Archive for the ‘Red Wine’ Category


Beaulieu Vineyards Coastal Estates Zinfandel

April 26, 2009

Not sure what the relevance of the term ‘coastal’ is, since I thought most of California’s Zin vineyards (Zinyards??) are inland. But whatever they call it, BV has done a great job with this wine.

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Mommessin Beaujolais ‘Grande Reserve’

February 11, 2009

I’m a sucker for flashy packaging, so there was no way I could pass up this red. Not only was it a Beaujolais (a wine I’ve always enjoyed), but it comes in a neat aluminum bottle and features a little dot on the label that tells you when the wine is chilled. Even though the rest of graphics on the label did nothing for me (clearly it’s not aimed at my marketing demographic) I couldn’t resist this wine.

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Summertime faves

August 15, 2008

 I suppose I should apologize once again for being so slack with my postings here. I would love to keep to a regular posting schedule, but my day job gets in the way. And even though I’ve been on vacation for nearly a week now, I can only muster up enough energy for a few quick tasting notes!

Anyways, without further rambling, here are some of my current summertime favourites and I’m off to the patio.

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Montresor ‘Nero del Nago’ 2004

July 13, 2008

I”m a big fan of Italian reds, even more so in the summertime. I like their acidity and their food-friendliness. When the weather heats up and I feel like a glass of something cool, a few minutes in the fridge can actually bring out more flavours. And every once in awhile, I find a real treasure in the Italian section.

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WBW #42 – Just Seven Words

February 13, 2008


Here’s something fun. Today’s edition of Wine Blogging Wednesday challenges wine bloggers across the world to write about an Italian red using just seven words.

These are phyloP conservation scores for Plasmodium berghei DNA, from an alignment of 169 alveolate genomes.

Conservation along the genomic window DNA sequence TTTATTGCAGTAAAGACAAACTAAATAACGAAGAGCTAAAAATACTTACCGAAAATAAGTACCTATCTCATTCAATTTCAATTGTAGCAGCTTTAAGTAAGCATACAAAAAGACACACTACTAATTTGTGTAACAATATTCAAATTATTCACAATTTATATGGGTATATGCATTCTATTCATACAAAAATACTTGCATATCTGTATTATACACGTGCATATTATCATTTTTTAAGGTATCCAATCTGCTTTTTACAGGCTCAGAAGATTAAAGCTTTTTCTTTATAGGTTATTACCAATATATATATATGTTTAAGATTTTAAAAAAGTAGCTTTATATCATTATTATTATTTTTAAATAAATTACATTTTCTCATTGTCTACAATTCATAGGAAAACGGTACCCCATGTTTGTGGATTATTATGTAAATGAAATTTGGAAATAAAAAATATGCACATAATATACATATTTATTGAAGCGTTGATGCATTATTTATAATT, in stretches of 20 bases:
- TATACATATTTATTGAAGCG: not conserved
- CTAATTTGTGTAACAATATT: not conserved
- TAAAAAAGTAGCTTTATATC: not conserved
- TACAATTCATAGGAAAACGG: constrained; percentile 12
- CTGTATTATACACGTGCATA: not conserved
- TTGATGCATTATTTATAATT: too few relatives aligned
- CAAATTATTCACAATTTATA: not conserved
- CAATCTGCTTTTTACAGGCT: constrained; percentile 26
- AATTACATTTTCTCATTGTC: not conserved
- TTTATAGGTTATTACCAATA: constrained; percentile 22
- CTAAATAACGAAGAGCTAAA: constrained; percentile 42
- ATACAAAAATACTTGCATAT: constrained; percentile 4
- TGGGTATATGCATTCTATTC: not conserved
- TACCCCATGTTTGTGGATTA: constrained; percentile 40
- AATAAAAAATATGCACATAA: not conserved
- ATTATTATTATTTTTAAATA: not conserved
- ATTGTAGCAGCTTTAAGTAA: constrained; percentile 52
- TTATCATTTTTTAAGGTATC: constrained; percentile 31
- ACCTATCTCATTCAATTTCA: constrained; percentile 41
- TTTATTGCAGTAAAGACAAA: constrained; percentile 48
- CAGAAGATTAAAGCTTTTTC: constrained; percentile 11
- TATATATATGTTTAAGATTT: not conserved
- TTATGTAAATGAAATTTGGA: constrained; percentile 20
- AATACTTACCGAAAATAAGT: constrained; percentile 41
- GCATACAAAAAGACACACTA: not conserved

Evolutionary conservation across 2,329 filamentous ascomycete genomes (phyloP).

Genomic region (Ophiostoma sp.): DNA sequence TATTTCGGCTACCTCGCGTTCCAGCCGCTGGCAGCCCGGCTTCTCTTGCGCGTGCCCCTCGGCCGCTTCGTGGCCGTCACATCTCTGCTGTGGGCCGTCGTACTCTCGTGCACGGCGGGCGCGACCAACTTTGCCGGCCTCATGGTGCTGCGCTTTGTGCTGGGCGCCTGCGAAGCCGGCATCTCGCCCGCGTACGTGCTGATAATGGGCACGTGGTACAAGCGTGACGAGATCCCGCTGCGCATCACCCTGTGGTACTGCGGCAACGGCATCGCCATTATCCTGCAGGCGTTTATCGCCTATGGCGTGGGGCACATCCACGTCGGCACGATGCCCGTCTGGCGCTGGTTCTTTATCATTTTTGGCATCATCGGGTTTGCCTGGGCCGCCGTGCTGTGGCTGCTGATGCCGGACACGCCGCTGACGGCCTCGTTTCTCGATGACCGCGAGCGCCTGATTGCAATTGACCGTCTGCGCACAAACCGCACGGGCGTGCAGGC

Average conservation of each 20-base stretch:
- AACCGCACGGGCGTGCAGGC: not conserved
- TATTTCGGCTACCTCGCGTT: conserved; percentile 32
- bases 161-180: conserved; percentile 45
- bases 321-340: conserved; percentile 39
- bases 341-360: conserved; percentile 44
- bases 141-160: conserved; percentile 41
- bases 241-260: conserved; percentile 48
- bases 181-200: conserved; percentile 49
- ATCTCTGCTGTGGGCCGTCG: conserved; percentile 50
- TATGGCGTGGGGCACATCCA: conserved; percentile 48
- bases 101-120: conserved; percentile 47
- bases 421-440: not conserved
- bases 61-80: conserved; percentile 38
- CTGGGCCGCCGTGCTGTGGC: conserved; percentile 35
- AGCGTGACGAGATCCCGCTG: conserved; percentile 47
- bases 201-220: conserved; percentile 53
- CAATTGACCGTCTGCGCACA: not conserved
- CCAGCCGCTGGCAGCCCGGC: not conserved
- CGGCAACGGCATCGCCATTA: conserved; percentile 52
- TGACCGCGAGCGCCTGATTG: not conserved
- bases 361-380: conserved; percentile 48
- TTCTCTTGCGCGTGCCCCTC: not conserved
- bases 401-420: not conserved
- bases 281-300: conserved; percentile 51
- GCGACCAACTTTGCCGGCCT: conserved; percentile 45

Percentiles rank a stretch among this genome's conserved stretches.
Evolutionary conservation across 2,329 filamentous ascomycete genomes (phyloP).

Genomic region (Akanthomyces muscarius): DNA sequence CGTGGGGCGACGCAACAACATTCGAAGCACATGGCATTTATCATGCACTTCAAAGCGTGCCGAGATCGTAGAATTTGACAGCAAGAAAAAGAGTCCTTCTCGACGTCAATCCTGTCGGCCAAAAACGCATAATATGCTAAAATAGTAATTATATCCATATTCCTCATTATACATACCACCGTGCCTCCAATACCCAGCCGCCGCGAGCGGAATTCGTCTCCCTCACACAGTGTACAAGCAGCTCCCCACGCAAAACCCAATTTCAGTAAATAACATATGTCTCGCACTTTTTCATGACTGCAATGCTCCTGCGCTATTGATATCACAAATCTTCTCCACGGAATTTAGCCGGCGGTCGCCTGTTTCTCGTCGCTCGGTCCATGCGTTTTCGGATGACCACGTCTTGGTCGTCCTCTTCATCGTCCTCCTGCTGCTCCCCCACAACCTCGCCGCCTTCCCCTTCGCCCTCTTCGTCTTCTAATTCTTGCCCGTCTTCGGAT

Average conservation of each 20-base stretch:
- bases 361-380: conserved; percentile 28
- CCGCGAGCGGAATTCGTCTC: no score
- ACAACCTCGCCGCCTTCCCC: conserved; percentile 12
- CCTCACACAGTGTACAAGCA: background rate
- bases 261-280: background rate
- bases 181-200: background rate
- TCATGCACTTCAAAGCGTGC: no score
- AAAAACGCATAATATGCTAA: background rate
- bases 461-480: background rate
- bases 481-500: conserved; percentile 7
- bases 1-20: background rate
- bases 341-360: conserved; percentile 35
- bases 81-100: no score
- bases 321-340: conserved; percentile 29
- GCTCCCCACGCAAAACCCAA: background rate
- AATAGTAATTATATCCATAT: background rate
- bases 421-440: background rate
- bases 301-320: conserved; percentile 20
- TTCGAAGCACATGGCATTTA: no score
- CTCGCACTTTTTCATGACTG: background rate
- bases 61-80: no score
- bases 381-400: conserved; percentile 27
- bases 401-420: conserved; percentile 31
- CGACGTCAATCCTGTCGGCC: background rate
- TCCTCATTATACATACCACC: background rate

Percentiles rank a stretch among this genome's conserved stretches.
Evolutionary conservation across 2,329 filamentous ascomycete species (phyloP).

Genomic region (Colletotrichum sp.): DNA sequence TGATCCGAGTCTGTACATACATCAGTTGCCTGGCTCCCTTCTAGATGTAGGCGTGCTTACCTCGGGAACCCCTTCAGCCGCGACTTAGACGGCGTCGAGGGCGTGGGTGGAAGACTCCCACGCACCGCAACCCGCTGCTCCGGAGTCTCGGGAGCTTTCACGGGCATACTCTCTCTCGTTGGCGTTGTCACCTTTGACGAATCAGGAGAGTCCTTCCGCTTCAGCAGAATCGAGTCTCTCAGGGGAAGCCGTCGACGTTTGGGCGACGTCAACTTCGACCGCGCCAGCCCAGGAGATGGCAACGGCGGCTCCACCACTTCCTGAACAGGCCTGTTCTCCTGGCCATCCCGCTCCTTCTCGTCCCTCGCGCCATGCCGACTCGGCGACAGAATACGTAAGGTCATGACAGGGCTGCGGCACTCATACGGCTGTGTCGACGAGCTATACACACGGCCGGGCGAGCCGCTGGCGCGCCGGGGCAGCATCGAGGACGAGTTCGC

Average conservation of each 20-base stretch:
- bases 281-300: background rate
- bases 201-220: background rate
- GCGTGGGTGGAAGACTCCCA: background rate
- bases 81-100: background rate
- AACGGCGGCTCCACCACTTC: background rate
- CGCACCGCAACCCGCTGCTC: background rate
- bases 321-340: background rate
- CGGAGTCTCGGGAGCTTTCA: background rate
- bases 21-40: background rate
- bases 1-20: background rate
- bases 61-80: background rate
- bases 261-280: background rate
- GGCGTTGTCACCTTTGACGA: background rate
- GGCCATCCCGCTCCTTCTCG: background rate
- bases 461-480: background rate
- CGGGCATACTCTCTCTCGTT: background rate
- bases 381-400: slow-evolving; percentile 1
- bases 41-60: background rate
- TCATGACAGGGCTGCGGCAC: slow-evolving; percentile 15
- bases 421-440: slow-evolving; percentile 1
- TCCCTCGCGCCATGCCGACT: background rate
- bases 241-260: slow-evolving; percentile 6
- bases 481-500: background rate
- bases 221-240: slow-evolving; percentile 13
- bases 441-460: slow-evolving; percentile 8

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The end of summer Grenache extravaganza

September 4, 2007

For some reason, I found myself enjoying a lot of Grenache over the Labour Day long weekend, all courtesy of the fine folks at the MLCC. It’s a varietal that I didn’t use to pay much attention. But as more good Grenache-based wines are hitting the local market, I’ve become a convert. Here are two good examples which recently arrived on Winnipeg’s shelves.

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Lots of news – and a monkey too!

November 16, 2005

Not a real monkey, but a cute cartoon on the label of a tasty new wine. Anyways, it’s been a long absence for me and there’s lots of news in the Winnipeg wine world.

First of all, an astute Wine in the Peg reader noticed that the Liquor Mart in Madison Square was selling the Seven Deadly Zins (prominently featured in an earlier post) for $25ish. I’ll be picking that one up as soon as I can get down there.

In other Winnipeg wine news, Wine,Wine,Wine has called it quits and packed in his keyboard. I will miss his contributions, but I hear that he is moving on to bigger and better things. On that note (hmm…), I see that the Winnipeg Free Press has hired a new wine columnist. His column (Uncorked) made its debut in last Wednesday’s paper, and (from the sounds of it) went over very well.

So it’s time to welcome another wine blogger to the local pack. I’d like to introduce my loyal readers to Sunday Afternoon Waste, where Big Roddy dispenses his own unique brand of wisdom. And he writes about wine more often than not – be sure to check out his port tasting notes.

As far as my own wine tasting goes, a couple of good wines have crossed my path lately. First of all, I tried Nobilio’s Monkey Bay Sauvignon Blanc last weekend. It’s full of everything you expect from a New Zealand Sauvignon Blanc; lots of grapefruit, gooseberries and tropical fruit goodness. The finish is a bit shorter than I’d like but that’s my only complaint.

At $14.82 before taxes, this is a huge bargain and I think it’s much better than both Stoneleigh and Cat’s Pee on a Gooseberry Bush – the other two NZ Sauvignon Blancs at this price range. And the wine rep tells me that it’s named after an actual geographic area, and isn’t just hopping on the animal-name bandwagon.

My other wine find is the Columbia Crest 2001 Reserve Syrah ($24.97 at the Kenaston Wine Market). I’m not sure if the other private stores carry it, but this is worth the trip to Kenaston.

It’s more Rhone than Australia, although you might have clued into the fact that it’s called Syrah rather than Shiraz. While it’s more restrained and less jammy than your typical Shiraz, this is still a huge wine. But huge in a restrained kind of way (more Andre the Giant than Hulk Hogan). Lots of plums and leather in the glass, with a surprising blast of spices as it hits your mouth. The spices quickly make way for some chocolate-powered goodness, and the finish is very long and smooth. There are plenty of tannins in there, but they’re kept under wraps. I am a big fan of Columbia Crest wines (and I’m not alone), and this is probably my favourite one to date. It’s well worth the $25 it will cost you.